Clear boundaries need to be drawn between negation, absence, and the idea or representation of absence. These distinctions, in broad outline, are as follows. In all cases, negation is directed at an ideational content. This content, in the context of the theory of the hallucinatory satisfaction of a wish, emerges as a consequence of the absence of the wished-for object. This absence obliges the subject to hallucinate, to represent, the missing object. Absence is thus a precondition of the emergence of the representation. In this regard, absence is distinct from negation, which is an operation affecting an ideational content. As for the representation of absence, it arises only after the capacity for judging reality has been established, when the subject is able to articulate the gap between what he wants and what he sees.

Laurent Danon-Boileau

See also: Binding/unbinding of the instincts; Constructions in analysis; Contradiction; Death and psychoanalysis; Death instinct (Thanatos); Defense; Disavowal, denial; Ego and the Mechanisms of Defence, The ; Id; "Negation"; Primitive; Projection; Splitting.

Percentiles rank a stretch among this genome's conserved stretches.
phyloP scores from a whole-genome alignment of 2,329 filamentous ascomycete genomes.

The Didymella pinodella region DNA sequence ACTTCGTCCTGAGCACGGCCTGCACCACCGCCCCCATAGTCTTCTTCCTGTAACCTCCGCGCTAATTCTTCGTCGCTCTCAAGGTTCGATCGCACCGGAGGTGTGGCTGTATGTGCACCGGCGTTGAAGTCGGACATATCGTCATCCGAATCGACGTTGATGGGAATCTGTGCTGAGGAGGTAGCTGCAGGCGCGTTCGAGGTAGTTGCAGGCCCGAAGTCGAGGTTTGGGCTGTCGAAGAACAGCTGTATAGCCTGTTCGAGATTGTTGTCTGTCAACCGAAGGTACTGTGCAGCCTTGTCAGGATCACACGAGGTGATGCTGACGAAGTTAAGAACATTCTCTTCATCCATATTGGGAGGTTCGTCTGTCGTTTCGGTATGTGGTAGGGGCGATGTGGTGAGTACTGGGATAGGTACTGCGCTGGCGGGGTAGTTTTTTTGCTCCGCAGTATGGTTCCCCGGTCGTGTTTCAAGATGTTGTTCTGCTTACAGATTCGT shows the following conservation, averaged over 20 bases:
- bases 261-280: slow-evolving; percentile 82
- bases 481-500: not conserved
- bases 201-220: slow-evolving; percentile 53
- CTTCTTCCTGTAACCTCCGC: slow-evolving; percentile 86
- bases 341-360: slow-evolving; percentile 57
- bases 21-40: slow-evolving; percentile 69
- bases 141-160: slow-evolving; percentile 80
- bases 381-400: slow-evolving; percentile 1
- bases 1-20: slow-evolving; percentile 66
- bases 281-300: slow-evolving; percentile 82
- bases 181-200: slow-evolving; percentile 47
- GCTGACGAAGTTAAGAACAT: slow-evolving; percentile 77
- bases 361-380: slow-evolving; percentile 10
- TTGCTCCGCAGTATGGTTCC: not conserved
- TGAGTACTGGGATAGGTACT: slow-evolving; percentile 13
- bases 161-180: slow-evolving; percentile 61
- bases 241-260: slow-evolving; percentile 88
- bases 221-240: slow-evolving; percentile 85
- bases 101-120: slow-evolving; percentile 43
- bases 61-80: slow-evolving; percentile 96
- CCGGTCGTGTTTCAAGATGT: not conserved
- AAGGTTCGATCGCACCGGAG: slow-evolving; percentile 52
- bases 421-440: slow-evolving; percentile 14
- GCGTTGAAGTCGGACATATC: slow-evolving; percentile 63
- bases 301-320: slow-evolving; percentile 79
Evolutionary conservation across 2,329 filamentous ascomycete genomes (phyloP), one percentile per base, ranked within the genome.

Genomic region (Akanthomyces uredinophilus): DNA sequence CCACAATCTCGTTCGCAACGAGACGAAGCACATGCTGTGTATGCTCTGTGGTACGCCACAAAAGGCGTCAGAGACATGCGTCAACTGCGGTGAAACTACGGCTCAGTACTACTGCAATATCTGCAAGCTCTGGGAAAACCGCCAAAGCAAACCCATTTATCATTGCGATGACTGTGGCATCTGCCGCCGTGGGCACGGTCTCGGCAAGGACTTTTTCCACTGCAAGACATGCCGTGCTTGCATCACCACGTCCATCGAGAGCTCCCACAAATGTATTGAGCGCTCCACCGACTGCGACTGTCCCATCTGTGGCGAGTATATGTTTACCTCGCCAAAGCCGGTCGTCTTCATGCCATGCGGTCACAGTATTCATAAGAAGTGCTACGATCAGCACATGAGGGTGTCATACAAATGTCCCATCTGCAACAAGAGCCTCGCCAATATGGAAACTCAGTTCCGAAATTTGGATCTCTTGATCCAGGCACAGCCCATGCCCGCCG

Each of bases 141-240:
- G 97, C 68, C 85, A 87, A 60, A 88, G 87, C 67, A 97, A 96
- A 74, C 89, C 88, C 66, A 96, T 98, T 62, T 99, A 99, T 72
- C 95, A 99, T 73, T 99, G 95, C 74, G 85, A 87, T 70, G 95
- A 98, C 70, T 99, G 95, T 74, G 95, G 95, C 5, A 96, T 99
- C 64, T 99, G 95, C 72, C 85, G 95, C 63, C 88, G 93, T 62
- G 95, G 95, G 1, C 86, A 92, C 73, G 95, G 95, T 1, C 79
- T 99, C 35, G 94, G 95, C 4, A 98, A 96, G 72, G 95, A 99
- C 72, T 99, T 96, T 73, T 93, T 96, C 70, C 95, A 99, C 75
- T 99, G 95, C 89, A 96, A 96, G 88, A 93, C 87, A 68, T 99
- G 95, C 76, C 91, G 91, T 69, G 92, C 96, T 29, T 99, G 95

Bibliography

Freud, Sigmund. (1909d). Notes upon a case of obsessional neurosis. SE, 10: 151-318.

. (1915e). The unconscious. SE, 14: 159-204.

. (1918b [1914]). From the history of an infantile neurosis. SE, 17: 1-122.

. (1925h). Negation. SE, 19: 233-239.

Hyppolite, Jean. (1988). A spoken commentary on Freud's Verneinung. In The seminar of Jacques Lacan. Book 1: Freud's papers on technique, 1953-1954 (John Forrester, Trans.). New York: W. W. Norton. (Original work published 1954)

Lacan, Jacques. (1988). Introduction and reply to Jean Hyppolite's presentation of Freud's Verneinung. In The seminar of Jacques Lacan. Book 1: Freud's papers on technique, 1953-1954 (John Forrester, Trans.). New York: W. W. Norton. (Original work published 1954)

Laplanche, Jean, and Pontalis, Jean-Bertrand. (1973). The language of psycho-analysis (Donald Nicholson-Smith, Trans.). London: Hogarth and the Institute of Psycho-Analysis. (Original work published 1967)

Further Reading

Litowitz, Bonnie. (1998). An expanded developmental line for negation. Journal of the American Psychoanalytic Association, 46, 121-148.

Tyson, Robert L. (1994). Neurotic negativism and negation in the psychoanalytic situation. Psychoanalytic Study of the Child, 49, 293-314.

Cite this article
Pick a style below, and copy the text for your bibliography.

  • MLA
  • Chicago
  • APA